From: Rohit Khare (firstname.lastname@example.org)
Date: Fri Jun 02 2000 - 00:26:30 PDT
Slam Dunk Guarantees Message Delivery
By Mel Duvall, Inter@ctive Week
May 29, 2000 6:20 AM ET
A veteran of the microprocessor wars is once again daring to venture
where others fear to tread.
Robert Miller, who earned his battle scars in the early 1990s with
MIPS Computers, trying to sell a new form of microprocessor against
mighty Intel, intends to make the Internet safe for e-commerce.
Miller's latest venture, called Slam Dunk Networks, is promising a
message delivery platform that will in effect guarantee
business-to-business (B2B) commerce transactions. A number of other
vendors offer secure e-commerce platforms, but this appears to be the
first time a company is willing to go so far as to guarantee delivery
over the public Internet.
"We've created one of the missing pieces that needs to be in place
for the Internet to realize the promise of B2B," Miller said. "We
believe this has the potential to increase the volume of B2B
transactions being done on the Internet by orders of magnitude."
As lofty as those predictions are, Miller has managed to win the
support of an influential group of investors and technology leaders.
His company closed a $50 million round of funding earlier this month
with an investor group that included Adobe Systems, American Express,
Cisco Systems, Oracle, SAP Ventures and Tibco Software.
Miller refers to his system as a form of Federal Express for the
Internet. It uses a series of checks and balances to ensure delivery
of a transaction message.
The system begins with the Slam Dunk Connector, essentially an
interface to an e-commerce application. Once a transaction message is
created by the application, it is sent through the connector and
replicated. The two transaction messages are then sent on different
paths across the Internet, in a race to their final destination.
Along the way, they pass through a series of "hoops" placed at 20
different locations around the world on the Internet's backbone. Each
time the message passes through a hoop, a confirmation message is
sent back to Slam Dunk Central. In addition, a copy of the message is
stored in a separate archive at each hoop.
"The message that is received first confirms the transaction, and the
second message is destroyed," Miller said. "If both messages are
lost, we can still recover from the archive."
Slam Dunk plans to begin a pilot of its system in mid-June and go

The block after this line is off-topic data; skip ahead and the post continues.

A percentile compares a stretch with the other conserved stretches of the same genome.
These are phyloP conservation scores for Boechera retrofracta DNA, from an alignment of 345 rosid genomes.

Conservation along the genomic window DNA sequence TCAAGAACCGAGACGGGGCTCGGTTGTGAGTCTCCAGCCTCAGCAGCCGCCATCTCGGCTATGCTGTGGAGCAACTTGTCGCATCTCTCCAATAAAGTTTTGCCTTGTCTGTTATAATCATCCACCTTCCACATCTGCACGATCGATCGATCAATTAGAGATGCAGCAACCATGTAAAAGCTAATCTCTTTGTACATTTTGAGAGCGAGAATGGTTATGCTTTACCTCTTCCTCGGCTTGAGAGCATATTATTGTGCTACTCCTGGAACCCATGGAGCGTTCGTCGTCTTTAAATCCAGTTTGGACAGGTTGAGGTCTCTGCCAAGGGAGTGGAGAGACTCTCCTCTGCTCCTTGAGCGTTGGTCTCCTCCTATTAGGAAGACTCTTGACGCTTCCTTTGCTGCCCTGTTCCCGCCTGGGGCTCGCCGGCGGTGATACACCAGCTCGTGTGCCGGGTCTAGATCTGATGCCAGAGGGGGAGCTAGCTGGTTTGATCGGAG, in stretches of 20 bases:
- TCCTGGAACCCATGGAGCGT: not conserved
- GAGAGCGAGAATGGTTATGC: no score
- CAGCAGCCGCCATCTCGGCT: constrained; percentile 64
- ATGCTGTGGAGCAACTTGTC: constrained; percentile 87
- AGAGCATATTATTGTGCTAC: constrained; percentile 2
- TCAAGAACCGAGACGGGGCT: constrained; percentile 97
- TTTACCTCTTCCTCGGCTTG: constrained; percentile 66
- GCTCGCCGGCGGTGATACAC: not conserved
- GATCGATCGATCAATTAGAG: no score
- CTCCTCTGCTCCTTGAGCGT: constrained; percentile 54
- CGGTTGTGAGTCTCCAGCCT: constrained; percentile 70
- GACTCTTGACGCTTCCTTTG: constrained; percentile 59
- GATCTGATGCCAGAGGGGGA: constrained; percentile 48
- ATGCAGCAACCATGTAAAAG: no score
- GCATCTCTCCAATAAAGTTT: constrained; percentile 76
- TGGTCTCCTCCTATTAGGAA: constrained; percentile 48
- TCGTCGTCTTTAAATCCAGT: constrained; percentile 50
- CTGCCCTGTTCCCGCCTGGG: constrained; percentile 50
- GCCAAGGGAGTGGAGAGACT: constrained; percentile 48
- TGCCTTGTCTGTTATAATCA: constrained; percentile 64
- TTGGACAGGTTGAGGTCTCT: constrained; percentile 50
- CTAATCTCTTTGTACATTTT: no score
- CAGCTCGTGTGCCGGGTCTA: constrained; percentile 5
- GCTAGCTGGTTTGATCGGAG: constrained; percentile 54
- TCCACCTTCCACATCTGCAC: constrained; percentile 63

into full production by the fall. It will charge companies .5 cents
per kilobyte of information transferred over its network. A typical
transaction message contains 2 kilobytes to 4 KB, Miller said.
Slam Dunk will face some competition. First Data, a major player in
the business of processing credit card transactions, plans to compete
for a piece of the B2B market.
It announced last week that it will form a company with digital
certificate specialist Entrust Technologies called PaymentWave to
build a payment platform for electronic exchanges. John Duncan,
executive vice president of Internet commerce at First Data, said the
company is not saying it will guarantee transactions made with its
platform, but that is the ultimate goal. "That's where the world
wants us to go - but we're not there yet," he said.
WSJ: Monday May 15, 2000
(the following has been excerpted)
By Don Clark
Robert C. Miller was a prominent player in some of Silicon Valley's
bloodiest technology battles. Now he's back with his third company,
and lofty ambitions to adapt the Internet for heavy-duty business
The new venture, Slam Dunk Networks Inc., is betting that Web
performance will be unacceptable when new business exchanges start
zapping purchase orders and payments around. The Redwood City,
Calif., company plans to address this problem by setting up server
computers in 20 locations around the world and reformulating the data
for private, efficient transport. It sends at least two copies of
each message, choosing different routes to each destination. The
redundant systems, Mr. Miller says, will allow a bold promise:
guaranteed delivery of any message anywhere in the world in four
Slam Dunk has raised $50 million from an unusual group of blue-chip
investors (click for full list of investors), including Cisco Systems
Inc., American Express Co., Oracle Corp., SAG AG, Adobe Systems Inc.,
and Tibco Software Inc. Mr. Miller hints that some of those companies
also may wind up as customers.
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